GERMAIN: Let me be perfectly clear, there are no plans for an army of “Super-Soldiers.” We have every confidence in the brave men and women of our armed forces to protect this great nation. The applications for this new technology that has us most excited are the medical ones, not the military. The world will need patience while experts sort through the data.

BOYD: Do you know how long that will take?

GERMAIN: I’ve personally not seen any of the research, I’m not a doctor or a scientist, but I have been told that it is very extensive. It would be reckless of me to put a timeline on this.

BOYD: What about the other enhanced individual? The woman who caused so much destruction in Arizona.

GERMAIN: I understand she is being held in a secure facility.

BOYD: Will she stand trial for what she did?

GERMAIN: That would be a question for the Department of Justice. Though I would expect so.

BOYD: Do you think that these recent events have shifted the balance of power in favor of the United States?

GERMAIN: That’s a simple view of the situation.

BOYD: And that’s not an answer.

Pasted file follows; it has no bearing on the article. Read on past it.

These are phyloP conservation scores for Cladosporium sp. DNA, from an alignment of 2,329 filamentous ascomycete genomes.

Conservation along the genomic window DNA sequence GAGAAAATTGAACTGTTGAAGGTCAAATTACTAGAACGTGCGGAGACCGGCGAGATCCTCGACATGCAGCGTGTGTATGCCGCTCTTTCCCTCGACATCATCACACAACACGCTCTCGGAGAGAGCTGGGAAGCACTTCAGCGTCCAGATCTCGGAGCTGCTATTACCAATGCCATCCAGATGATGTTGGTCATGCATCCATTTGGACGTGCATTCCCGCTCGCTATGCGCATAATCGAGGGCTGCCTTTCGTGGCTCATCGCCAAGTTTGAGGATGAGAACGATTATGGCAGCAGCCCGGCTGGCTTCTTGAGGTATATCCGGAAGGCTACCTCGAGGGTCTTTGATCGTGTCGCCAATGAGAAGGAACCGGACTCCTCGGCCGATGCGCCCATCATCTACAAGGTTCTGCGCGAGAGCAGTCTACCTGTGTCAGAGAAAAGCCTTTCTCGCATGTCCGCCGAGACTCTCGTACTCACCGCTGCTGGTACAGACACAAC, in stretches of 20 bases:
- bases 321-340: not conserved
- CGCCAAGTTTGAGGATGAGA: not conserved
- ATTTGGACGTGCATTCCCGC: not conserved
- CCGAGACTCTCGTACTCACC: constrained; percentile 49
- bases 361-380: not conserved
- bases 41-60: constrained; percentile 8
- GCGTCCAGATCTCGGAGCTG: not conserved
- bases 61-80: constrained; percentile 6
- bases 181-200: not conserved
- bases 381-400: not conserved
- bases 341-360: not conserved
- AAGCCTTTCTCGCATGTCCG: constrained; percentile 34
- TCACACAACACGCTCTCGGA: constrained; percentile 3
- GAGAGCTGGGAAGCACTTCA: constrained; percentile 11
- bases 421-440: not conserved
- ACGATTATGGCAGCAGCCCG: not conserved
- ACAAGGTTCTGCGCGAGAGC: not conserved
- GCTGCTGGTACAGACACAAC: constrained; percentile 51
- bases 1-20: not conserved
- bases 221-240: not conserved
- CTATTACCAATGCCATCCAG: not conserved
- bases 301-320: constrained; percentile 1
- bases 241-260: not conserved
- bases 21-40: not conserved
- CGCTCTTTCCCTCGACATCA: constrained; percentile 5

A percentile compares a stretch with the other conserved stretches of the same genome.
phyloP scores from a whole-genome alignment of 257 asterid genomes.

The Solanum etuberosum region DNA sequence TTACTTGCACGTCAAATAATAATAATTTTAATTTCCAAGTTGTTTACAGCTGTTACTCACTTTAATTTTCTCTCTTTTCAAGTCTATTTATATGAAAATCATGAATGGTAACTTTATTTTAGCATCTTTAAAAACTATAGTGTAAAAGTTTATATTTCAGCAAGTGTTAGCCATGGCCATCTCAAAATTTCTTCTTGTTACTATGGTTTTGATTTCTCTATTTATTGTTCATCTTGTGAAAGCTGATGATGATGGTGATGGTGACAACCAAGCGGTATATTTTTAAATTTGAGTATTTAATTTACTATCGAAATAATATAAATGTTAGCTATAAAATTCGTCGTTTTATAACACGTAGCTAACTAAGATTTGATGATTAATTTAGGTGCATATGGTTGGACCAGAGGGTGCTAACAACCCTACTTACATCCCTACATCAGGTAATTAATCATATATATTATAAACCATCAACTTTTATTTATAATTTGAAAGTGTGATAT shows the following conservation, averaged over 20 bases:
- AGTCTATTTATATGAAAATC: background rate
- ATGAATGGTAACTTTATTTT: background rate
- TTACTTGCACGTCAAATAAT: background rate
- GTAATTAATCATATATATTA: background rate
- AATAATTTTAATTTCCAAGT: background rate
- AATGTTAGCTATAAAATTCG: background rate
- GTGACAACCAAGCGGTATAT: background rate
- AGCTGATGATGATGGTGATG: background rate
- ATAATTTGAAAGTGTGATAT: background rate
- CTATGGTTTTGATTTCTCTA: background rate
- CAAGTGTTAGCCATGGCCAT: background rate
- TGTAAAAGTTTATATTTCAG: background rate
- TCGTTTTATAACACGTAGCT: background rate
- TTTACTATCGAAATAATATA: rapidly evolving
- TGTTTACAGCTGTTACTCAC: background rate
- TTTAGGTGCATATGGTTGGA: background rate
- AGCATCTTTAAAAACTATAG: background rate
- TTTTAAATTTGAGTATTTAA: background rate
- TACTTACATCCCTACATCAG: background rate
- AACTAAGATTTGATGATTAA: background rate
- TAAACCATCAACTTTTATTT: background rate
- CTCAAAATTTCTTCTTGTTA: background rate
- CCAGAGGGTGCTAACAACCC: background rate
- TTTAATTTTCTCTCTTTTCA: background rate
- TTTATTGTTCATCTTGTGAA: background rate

GERMAIN: Martin, you know the things change, moment to moment. There is the potential for great good to come from this but never forget the cost was high for the good people of the Flagstaff area.

BOYD: What will the-

GERMAIN: Sorry to interrupt but I’d like to let your viewer know that if they want to donate to the victims of the Flagstaff Disaster, please go to RebuildFlagstaff.Org. Or call 1-888-555-AZFS, that’s 1-888-555-2937.

BOYD: I’m sure they will.

GERMAIN: As I’m confident that you will as well.

BOYD: As soon as we go to commercial. Ambassador, thank you for stopping by.

GERMAIN: Marin, my pleasure.

BOYD: Stay tuned, we’ll be right back.



A.E.G.I.S. REPORT # 89H6-76H


PROJECT: November Delta Alpha

DATE: October, 29th, 20XX


BROWN: Good afternoon. I’d like to ask you a few questions.

SUBJECT II: You’re not a doctor.

BROWN: What makes you say that?

SUBJECT II: You’re dressed like one, but you’re not fooling anyone.

BROWN: I see. Then what do you think I am?


BROWN: Not exactly.

SUBJECT II: Special agent, operative, spy, Mr. No Name. Take your pick.

BROWN: You can call me Mr. Brown.

SUBJECT: How nondescript.

BROWN: You are Fiona Aaronovitch, age twenty-seven, born April sixth in Davenport Iowa to Herb and Barbara Aaronovitch, now both deceased. You were declared dead as of February eleventh, three years prior.